1. Home

Pet Health Insurance

Is this an option for your pet?

By

Pet health care insurance isn't a new idea -- it has been around for many years, but many people haven't been aware of it until recently in the United States. Additionally, the availability of pet insurance plans been limited and the policy restrictions have been prohibitive in many cases.

The last few years have seen changes in the pet insurance industry. Some say for the better. Pet owners with insurance are now able to provide levels of care that previously were cost prohibitive. Others aren't so sure. Some fear that adding insurance to veterinary medicine will follow the path of insurance red tape and problems found in human health care fields.

Veterinary medicine is one of the few health care professions that is not financially based on insurance. Unlike most medical, surgical, dental, and pharmacy cases in human medicine, veterinary patients (the owners thereof) are responsible for veterinary costs incurred -- including preventive/routine care, emergency and disease conditions.

Pet health policies are similar to human insurance policies; annual premiums, deductibles, and different coverage plans based on what the owner chooses. Plans are based on species, age, pre-existing conditions and in some cases, lifestyle of the pet (i.e. indoor vs. outdoor cat).

Most companies start policies at age 6-8 weeks, some have no age limit, and of the others I researched, one had a limit of 27 years, others had a limit of 8 years of age (if the animal was insured when less than 8 years, coverage would continue beyond 8 years).

As for pre-existing conditions, some companies will allow coverage if the animal is stable or controlled (usually after a waiting period of 3 to 12 months), other companies will refuse animals with current conditions or terminal disease. Some insurance plans will not cover breeds prone to developing diseases common to the breed (i.e. hip dysplasia in German Shepherds).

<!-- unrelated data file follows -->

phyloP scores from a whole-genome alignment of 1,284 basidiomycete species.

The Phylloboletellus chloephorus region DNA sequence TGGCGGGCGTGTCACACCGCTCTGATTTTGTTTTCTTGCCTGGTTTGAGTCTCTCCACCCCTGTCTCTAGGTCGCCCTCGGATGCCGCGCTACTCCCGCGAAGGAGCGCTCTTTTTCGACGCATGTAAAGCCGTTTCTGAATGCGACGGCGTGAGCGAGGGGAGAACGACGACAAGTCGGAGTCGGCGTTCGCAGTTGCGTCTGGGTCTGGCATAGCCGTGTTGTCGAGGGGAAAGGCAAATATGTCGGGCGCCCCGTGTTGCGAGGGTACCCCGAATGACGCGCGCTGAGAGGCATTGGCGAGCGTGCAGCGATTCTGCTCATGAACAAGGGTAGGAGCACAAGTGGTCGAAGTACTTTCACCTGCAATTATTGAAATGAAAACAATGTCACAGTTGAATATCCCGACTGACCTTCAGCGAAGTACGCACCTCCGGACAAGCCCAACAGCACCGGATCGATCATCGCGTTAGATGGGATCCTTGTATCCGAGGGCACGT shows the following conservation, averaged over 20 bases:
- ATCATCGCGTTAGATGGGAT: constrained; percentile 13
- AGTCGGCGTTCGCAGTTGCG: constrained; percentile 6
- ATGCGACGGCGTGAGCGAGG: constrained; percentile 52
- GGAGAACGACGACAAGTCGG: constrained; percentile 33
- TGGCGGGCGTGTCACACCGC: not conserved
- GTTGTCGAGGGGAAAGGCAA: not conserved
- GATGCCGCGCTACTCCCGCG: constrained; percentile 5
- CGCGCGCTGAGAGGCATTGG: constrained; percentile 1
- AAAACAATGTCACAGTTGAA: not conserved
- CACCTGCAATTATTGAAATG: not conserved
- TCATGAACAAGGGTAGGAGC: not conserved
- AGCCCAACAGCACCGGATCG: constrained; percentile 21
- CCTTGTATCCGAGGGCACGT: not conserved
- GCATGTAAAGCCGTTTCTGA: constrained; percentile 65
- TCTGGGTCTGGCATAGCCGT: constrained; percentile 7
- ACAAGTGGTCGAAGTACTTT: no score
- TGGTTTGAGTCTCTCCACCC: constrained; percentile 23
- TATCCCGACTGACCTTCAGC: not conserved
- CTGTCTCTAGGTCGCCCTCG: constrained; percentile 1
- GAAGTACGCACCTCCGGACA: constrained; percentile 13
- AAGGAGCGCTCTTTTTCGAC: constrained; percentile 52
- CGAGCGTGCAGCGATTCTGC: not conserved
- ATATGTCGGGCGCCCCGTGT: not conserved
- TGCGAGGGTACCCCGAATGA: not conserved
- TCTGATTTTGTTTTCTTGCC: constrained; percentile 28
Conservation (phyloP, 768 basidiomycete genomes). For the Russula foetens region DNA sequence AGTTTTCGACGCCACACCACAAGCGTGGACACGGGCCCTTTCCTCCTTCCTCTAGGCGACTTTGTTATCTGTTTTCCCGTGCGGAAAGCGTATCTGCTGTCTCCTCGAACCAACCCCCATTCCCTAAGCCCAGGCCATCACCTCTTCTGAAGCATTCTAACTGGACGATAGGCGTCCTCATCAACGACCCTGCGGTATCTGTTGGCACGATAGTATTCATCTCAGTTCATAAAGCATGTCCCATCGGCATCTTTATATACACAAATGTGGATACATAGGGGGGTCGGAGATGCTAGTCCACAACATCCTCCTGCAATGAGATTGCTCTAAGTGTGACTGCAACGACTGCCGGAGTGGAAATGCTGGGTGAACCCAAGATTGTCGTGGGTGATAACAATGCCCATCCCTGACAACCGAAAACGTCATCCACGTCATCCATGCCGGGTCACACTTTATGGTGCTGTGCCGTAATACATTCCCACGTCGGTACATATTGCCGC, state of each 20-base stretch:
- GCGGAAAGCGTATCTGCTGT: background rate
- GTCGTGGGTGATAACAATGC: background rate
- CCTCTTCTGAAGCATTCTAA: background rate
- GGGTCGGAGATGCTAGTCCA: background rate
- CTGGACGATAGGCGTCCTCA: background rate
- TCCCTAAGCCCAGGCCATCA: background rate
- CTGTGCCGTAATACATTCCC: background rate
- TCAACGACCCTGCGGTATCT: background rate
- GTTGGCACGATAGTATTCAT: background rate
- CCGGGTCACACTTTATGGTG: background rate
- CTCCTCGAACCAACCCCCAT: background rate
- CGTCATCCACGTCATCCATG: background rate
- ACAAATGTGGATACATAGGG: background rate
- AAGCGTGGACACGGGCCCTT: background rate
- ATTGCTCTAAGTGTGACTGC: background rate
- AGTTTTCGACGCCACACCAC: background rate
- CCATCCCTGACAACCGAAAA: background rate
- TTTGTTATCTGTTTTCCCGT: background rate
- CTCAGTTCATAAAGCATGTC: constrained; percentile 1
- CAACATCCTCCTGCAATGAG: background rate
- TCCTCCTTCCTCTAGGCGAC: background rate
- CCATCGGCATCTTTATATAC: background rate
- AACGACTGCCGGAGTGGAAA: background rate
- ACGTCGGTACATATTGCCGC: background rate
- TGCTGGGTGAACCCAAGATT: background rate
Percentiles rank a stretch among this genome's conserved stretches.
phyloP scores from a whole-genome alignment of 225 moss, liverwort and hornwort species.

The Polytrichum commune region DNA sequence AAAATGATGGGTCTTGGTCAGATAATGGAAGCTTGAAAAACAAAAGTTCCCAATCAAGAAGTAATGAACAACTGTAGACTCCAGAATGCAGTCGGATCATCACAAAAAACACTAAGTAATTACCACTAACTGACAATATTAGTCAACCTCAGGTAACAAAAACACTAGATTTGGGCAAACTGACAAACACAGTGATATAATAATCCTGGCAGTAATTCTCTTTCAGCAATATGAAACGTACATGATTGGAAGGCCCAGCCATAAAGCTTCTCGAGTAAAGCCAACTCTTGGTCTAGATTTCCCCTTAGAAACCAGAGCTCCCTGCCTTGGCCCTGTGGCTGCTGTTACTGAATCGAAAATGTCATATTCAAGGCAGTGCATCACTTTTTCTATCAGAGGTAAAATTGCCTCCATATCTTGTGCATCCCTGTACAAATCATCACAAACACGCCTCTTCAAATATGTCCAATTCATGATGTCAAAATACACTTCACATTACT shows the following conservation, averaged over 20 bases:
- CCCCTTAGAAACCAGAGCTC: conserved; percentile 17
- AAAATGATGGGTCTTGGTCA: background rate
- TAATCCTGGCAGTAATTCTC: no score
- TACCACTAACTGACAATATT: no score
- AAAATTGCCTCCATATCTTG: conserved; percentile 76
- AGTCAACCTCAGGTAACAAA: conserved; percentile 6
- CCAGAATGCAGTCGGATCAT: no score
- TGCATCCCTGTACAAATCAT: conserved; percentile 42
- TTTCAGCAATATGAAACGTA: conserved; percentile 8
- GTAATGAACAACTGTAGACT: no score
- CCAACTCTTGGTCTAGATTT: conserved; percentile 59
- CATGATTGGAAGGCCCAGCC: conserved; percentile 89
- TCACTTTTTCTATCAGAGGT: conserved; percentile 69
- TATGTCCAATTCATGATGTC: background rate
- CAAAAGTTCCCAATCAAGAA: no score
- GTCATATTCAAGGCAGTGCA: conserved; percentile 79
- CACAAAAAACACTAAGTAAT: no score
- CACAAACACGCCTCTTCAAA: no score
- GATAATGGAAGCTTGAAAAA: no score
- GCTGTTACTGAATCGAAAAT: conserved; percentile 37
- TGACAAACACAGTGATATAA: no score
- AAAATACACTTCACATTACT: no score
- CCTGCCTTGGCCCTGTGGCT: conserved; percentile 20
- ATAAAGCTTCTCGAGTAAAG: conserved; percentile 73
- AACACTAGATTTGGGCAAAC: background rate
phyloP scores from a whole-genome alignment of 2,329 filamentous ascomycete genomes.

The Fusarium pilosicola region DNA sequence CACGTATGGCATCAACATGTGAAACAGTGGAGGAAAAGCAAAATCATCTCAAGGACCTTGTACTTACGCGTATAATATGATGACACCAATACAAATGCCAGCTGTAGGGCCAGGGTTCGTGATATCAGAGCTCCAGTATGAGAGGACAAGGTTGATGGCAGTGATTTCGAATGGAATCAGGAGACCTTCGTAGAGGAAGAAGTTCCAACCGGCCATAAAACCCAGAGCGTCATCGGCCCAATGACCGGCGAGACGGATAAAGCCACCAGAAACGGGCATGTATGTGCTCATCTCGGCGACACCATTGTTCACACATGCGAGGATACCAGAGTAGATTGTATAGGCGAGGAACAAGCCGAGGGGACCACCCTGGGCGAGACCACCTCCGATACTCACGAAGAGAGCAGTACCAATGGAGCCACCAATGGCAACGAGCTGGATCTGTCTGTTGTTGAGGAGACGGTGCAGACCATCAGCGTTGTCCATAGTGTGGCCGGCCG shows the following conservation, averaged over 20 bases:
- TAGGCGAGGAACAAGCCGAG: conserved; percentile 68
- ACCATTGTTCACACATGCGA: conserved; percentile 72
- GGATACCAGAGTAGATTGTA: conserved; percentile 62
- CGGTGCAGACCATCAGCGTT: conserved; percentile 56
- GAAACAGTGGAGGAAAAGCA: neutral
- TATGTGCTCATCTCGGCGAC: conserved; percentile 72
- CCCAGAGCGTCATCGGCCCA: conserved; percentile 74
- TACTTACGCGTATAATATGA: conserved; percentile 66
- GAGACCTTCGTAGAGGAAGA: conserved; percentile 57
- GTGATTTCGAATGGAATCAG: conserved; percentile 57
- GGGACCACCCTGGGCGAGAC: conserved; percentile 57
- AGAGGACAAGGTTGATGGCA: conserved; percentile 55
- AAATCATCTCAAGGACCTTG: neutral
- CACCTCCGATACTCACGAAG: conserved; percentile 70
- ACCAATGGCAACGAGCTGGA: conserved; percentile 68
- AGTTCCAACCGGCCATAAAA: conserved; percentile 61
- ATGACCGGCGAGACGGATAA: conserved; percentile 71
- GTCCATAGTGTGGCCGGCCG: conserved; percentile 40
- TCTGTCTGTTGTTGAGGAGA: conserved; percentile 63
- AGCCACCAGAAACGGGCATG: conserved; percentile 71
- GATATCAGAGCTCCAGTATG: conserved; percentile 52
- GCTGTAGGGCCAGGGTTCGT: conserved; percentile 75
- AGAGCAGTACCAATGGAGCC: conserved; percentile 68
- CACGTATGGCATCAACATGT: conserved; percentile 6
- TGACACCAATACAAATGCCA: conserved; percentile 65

The current overall average for annual deductibles is around $100.00. The policy costs vary widely, depending on the animal and the different packages that the owner can choose. Some packages are comprehensive, including such things as: annual checkups and vaccinations, routine care, preventive medications (like Heartworm preventive) and spay/neuter surgeries. Other plans cover only accident and illness. Most plans offer immediate coverage for accident claims, and 30 days for illness claims on new policies. Additional pets are usually covered at a reduced rate after the first policy-holding pet.

So what if an insurance policy isn't for your pet? What are the other options?

  1. Check with your veterinarian -- some hospitals offer wellness packages, which are discounted prices on vaccinations, spay/neuters, and the like. Some also offer geriatric health checkup packages. This is definitely worth looking into for preventive health.
  2. Check out discount programs such as Pet Assure. This is a national program that offers 25% savings on veterinary services and up to 50% on pet supplies and services. You must go to participating Veterinarians and pet vendors to take advantage of this. It is not an insurance program.
  3. Some humane organizations and non-profit groups offer financial aid to pet owners in need. Also, some veterinary offices keep an 'emergency fund' for pets in an accident or other emergency situation. This is not an option that one can plan on though -- pet owners should plan on providing their own financial coverage for emergency situations.

Each pet owner will have to evaluate pet health insurance and decide if it is right for their pet(s), but it is definitely becoming something to consider.

Additional reading:

Text: Copyright © Janet Tobiassen Crosby. All rights reserved.

Elsewhere on the Web
  1. About.com
  2. Home
  3. Veterinary Medicine
  4. Health Insurance & Wellness
  5. Pet Health Insurance - Veterinary Medicine

©2014 About.com. All rights reserved.